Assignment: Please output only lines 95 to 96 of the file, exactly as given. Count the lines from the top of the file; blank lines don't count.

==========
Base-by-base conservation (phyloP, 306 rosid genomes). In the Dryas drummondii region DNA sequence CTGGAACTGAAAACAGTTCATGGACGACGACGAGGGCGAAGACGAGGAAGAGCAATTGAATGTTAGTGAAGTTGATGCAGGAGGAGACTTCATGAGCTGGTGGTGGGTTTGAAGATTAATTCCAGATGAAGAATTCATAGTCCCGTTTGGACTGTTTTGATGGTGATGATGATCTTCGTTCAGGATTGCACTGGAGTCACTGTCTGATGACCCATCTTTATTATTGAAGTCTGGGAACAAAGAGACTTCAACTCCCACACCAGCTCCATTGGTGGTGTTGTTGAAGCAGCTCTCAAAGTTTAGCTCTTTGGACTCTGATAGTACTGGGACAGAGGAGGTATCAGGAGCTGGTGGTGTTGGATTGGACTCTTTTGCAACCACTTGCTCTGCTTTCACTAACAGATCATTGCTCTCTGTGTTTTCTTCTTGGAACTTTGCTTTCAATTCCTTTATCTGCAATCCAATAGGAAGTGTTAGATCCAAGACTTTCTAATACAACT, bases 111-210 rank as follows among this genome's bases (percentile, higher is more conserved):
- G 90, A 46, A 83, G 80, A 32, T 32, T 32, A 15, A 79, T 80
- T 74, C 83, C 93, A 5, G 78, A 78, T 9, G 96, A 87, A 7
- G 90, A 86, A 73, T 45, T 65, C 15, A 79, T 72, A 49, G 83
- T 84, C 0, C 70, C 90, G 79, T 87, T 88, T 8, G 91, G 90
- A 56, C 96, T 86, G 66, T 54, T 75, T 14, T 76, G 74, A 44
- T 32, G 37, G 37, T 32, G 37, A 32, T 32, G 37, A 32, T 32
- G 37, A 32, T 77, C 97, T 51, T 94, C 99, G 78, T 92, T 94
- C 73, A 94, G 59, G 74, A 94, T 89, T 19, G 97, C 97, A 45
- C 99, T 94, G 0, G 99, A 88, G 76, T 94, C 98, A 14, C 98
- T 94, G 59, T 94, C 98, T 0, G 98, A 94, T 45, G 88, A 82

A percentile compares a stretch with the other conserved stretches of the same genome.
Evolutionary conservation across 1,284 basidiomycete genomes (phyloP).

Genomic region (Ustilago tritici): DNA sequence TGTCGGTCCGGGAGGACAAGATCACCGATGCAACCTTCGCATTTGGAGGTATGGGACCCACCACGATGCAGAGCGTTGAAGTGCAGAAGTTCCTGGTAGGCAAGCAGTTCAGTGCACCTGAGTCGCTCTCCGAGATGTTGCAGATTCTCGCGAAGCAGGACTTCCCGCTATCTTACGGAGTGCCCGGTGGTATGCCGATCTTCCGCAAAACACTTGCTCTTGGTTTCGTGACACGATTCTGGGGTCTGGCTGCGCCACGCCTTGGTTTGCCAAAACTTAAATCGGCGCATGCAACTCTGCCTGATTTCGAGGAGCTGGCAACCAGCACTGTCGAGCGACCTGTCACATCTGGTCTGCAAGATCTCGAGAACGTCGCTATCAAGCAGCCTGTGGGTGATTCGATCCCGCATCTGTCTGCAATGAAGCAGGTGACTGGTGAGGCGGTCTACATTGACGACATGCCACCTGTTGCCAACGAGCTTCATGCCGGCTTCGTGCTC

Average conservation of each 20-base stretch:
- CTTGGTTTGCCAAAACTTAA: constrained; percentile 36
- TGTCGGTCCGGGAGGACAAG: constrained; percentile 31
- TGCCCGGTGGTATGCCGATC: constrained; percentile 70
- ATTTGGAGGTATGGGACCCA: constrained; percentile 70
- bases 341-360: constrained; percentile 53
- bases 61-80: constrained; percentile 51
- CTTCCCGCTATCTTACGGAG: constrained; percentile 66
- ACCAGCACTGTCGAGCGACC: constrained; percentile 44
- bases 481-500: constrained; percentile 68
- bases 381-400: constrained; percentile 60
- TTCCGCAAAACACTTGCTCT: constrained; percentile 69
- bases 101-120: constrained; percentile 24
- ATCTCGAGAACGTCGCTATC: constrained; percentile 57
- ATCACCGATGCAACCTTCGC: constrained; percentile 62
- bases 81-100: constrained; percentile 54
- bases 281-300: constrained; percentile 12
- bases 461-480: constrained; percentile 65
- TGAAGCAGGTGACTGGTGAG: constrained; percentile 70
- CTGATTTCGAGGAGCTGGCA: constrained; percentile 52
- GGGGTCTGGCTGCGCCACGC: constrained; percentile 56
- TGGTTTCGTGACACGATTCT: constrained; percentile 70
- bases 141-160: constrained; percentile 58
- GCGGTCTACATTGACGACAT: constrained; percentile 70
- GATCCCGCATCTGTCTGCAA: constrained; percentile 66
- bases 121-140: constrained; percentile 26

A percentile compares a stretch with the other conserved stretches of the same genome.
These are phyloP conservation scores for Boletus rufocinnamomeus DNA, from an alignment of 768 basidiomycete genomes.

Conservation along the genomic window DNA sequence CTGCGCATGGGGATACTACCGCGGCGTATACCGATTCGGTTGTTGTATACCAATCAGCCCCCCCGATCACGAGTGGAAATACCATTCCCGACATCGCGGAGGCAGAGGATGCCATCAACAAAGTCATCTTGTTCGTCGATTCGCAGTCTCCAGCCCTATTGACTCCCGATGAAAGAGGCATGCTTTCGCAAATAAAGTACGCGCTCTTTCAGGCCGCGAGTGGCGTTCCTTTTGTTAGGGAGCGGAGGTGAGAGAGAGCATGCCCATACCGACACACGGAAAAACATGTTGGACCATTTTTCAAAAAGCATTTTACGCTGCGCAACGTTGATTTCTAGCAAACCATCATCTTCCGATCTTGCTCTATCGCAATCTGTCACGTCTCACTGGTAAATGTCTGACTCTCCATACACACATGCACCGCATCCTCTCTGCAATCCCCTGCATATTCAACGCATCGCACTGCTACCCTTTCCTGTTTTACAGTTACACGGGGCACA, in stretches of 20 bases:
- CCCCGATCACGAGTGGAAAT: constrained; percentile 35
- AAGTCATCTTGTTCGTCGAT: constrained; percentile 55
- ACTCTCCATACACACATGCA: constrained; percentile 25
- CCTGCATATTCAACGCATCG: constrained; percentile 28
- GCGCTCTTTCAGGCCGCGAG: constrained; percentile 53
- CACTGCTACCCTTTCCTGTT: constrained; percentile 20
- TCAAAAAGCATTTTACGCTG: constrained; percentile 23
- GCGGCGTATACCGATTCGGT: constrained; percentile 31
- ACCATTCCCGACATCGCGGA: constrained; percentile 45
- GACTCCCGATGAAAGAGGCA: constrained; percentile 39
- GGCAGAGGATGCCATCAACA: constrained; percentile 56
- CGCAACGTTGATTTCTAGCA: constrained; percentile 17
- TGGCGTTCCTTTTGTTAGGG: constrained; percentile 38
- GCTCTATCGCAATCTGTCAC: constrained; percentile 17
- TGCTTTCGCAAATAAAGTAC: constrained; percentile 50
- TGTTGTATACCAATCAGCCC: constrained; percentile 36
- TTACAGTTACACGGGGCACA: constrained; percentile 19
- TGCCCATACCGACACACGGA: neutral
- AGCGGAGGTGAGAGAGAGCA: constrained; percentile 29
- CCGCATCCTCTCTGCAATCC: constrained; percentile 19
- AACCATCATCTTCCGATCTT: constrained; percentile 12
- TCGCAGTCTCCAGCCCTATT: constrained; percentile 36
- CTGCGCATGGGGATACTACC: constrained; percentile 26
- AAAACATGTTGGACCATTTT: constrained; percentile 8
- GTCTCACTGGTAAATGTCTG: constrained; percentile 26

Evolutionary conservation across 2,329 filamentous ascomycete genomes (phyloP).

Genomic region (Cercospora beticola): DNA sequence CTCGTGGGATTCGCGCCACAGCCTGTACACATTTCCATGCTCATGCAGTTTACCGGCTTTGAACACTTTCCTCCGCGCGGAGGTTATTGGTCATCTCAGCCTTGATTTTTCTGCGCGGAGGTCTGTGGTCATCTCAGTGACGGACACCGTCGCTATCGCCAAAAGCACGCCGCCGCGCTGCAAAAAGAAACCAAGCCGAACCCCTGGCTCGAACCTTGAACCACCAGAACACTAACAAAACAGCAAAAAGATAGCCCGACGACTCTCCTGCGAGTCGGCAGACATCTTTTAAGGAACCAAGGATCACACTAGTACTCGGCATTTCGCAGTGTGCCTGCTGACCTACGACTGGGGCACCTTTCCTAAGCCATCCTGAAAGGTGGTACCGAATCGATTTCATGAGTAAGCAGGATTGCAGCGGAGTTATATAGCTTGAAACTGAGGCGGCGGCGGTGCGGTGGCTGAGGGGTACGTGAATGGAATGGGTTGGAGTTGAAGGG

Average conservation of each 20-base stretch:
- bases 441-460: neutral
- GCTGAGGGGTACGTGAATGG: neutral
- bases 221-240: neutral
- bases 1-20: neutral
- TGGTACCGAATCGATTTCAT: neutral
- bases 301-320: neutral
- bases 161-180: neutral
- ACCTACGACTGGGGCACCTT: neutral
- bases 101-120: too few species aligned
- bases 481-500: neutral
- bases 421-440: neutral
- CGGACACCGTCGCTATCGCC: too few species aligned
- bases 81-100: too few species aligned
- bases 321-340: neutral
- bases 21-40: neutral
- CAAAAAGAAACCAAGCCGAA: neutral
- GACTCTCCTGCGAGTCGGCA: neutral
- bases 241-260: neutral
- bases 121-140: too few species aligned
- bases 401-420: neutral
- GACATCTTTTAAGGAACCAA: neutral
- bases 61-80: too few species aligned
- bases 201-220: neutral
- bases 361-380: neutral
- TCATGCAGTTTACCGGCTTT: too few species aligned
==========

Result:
- bases 361-380: neutral
- TCATGCAGTTTACCGGCTTT: too few species aligned